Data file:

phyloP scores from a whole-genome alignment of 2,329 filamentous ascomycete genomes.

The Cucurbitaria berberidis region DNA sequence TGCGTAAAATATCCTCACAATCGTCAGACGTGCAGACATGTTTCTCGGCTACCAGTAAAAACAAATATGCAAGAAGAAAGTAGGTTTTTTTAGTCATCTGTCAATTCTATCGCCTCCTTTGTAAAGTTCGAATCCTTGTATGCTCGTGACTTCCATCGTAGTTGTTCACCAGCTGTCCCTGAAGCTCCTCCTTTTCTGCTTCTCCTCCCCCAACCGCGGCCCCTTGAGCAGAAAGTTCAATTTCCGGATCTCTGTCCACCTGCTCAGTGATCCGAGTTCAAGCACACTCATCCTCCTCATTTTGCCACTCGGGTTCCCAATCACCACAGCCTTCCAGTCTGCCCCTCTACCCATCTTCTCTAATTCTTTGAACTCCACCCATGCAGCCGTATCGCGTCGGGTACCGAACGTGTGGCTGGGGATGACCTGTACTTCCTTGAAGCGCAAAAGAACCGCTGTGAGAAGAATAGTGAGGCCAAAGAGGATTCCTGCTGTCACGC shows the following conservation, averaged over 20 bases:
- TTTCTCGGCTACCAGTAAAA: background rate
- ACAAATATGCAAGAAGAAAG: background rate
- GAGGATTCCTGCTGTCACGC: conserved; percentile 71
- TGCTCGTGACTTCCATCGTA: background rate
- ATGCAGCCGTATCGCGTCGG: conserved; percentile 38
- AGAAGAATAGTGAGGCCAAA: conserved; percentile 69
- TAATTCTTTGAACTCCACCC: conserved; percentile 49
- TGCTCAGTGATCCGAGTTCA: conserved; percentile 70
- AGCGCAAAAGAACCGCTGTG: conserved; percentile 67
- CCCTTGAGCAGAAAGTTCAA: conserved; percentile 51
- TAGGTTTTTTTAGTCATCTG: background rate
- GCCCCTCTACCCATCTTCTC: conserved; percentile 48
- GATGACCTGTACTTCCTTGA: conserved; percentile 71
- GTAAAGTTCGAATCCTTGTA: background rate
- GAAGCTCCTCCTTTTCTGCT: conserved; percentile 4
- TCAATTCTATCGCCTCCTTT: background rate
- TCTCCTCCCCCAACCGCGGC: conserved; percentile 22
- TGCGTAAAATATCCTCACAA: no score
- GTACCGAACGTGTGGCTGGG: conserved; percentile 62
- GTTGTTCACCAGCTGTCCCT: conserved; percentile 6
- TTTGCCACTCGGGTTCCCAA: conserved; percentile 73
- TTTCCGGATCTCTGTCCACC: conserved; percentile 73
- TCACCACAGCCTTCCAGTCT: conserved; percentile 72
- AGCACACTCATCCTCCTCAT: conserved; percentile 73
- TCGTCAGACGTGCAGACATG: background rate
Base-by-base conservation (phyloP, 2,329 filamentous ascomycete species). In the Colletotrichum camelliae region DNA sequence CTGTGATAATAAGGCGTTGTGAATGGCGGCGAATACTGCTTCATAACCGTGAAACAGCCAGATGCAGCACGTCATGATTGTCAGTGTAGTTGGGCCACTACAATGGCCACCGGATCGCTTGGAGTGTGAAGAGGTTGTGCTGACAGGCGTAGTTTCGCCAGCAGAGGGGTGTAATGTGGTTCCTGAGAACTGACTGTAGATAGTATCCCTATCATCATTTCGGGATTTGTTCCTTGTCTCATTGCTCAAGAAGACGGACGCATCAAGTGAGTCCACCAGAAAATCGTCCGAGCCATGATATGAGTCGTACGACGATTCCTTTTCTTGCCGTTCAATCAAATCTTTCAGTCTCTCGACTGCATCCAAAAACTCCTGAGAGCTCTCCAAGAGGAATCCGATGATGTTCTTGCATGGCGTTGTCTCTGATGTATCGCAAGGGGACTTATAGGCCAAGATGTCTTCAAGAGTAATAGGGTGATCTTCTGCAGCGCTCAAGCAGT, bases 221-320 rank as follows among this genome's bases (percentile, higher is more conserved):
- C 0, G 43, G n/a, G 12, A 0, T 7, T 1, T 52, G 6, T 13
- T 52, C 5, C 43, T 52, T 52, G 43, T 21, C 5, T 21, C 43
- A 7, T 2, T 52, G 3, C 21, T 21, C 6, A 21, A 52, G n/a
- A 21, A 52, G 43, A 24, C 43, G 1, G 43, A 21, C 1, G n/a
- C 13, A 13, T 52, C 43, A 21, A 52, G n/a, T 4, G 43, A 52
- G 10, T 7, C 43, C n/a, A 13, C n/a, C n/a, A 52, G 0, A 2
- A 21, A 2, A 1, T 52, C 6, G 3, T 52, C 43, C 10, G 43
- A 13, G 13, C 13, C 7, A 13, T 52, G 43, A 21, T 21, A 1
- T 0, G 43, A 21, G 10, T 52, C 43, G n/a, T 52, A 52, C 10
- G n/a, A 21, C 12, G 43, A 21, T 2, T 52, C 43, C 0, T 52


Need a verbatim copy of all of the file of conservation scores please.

phyloP scores from a whole-genome alignment of 2,329 filamentous ascomycete genomes.

The Cucurbitaria berberidis region DNA sequence TGCGTAAAATATCCTCACAATCGTCAGACGTGCAGACATGTTTCTCGGCTACCAGTAAAAACAAATATGCAAGAAGAAAGTAGGTTTTTTTAGTCATCTGTCAATTCTATCGCCTCCTTTGTAAAGTTCGAATCCTTGTATGCTCGTGACTTCCATCGTAGTTGTTCACCAGCTGTCCCTGAAGCTCCTCCTTTTCTGCTTCTCCTCCCCCAACCGCGGCCCCTTGAGCAGAAAGTTCAATTTCCGGATCTCTGTCCACCTGCTCAGTGATCCGAGTTCAAGCACACTCATCCTCCTCATTTTGCCACTCGGGTTCCCAATCACCACAGCCTTCCAGTCTGCCCCTCTACCCATCTTCTCTAATTCTTTGAACTCCACCCATGCAGCCGTATCGCGTCGGGTACCGAACGTGTGGCTGGGGATGACCTGTACTTCCTTGAAGCGCAAAAGAACCGCTGTGAGAAGAATAGTGAGGCCAAAGAGGATTCCTGCTGTCACGC shows the following conservation, averaged over 20 bases:
- TTTCTCGGCTACCAGTAAAA: background rate
- ACAAATATGCAAGAAGAAAG: background rate
- GAGGATTCCTGCTGTCACGC: conserved; percentile 71
- TGCTCGTGACTTCCATCGTA: background rate
- ATGCAGCCGTATCGCGTCGG: conserved; percentile 38
- AGAAGAATAGTGAGGCCAAA: conserved; percentile 69
- TAATTCTTTGAACTCCACCC: conserved; percentile 49
- TGCTCAGTGATCCGAGTTCA: conserved; percentile 70
- AGCGCAAAAGAACCGCTGTG: conserved; percentile 67
- CCCTTGAGCAGAAAGTTCAA: conserved; percentile 51
- TAGGTTTTTTTAGTCATCTG: background rate
- GCCCCTCTACCCATCTTCTC: conserved; percentile 48
- GATGACCTGTACTTCCTTGA: conserved; percentile 71
- GTAAAGTTCGAATCCTTGTA: background rate
- GAAGCTCCTCCTTTTCTGCT: conserved; percentile 4
- TCAATTCTATCGCCTCCTTT: background rate
- TCTCCTCCCCCAACCGCGGC: conserved; percentile 22
- TGCGTAAAATATCCTCACAA: no score
- GTACCGAACGTGTGGCTGGG: conserved; percentile 62
- GTTGTTCACCAGCTGTCCCT: conserved; percentile 6
- TTTGCCACTCGGGTTCCCAA: conserved; percentile 73
- TTTCCGGATCTCTGTCCACC: conserved; percentile 73
- TCACCACAGCCTTCCAGTCT: conserved; percentile 72
- AGCACACTCATCCTCCTCAT: conserved; percentile 73
- TCGTCAGACGTGCAGACATG: background rate
Base-by-base conservation (phyloP, 2,329 filamentous ascomycete species). In the Colletotrichum camelliae region DNA sequence CTGTGATAATAAGGCGTTGTGAATGGCGGCGAATACTGCTTCATAACCGTGAAACAGCCAGATGCAGCACGTCATGATTGTCAGTGTAGTTGGGCCACTACAATGGCCACCGGATCGCTTGGAGTGTGAAGAGGTTGTGCTGACAGGCGTAGTTTCGCCAGCAGAGGGGTGTAATGTGGTTCCTGAGAACTGACTGTAGATAGTATCCCTATCATCATTTCGGGATTTGTTCCTTGTCTCATTGCTCAAGAAGACGGACGCATCAAGTGAGTCCACCAGAAAATCGTCCGAGCCATGATATGAGTCGTACGACGATTCCTTTTCTTGCCGTTCAATCAAATCTTTCAGTCTCTCGACTGCATCCAAAAACTCCTGAGAGCTCTCCAAGAGGAATCCGATGATGTTCTTGCATGGCGTTGTCTCTGATGTATCGCAAGGGGACTTATAGGCCAAGATGTCTTCAAGAGTAATAGGGTGATCTTCTGCAGCGCTCAAGCAGT, bases 221-320 rank as follows among this genome's bases (percentile, higher is more conserved):
- C 0, G 43, G n/a, G 12, A 0, T 7, T 1, T 52, G 6, T 13
- T 52, C 5, C 43, T 52, T 52, G 43, T 21, C 5, T 21, C 43
- A 7, T 2, T 52, G 3, C 21, T 21, C 6, A 21, A 52, G n/a
- A 21, A 52, G 43, A 24, C 43, G 1, G 43, A 21, C 1, G n/a
- C 13, A 13, T 52, C 43, A 21, A 52, G n/a, T 4, G 43, A 52
- G 10, T 7, C 43, C n/a, A 13, C n/a, C n/a, A 52, G 0, A 2
- A 21, A 2, A 1, T 52, C 6, G 3, T 52, C 43, C 10, G 43
- A 13, G 13, C 13, C 7, A 13, T 52, G 43, A 21, T 21, A 1
- T 0, G 43, A 21, G 10, T 52, C 43, G n/a, T 52, A 52, C 10
- G n/a, A 21, C 12, G 43, A 21, T 2, T 52, C 43, C 0, T 52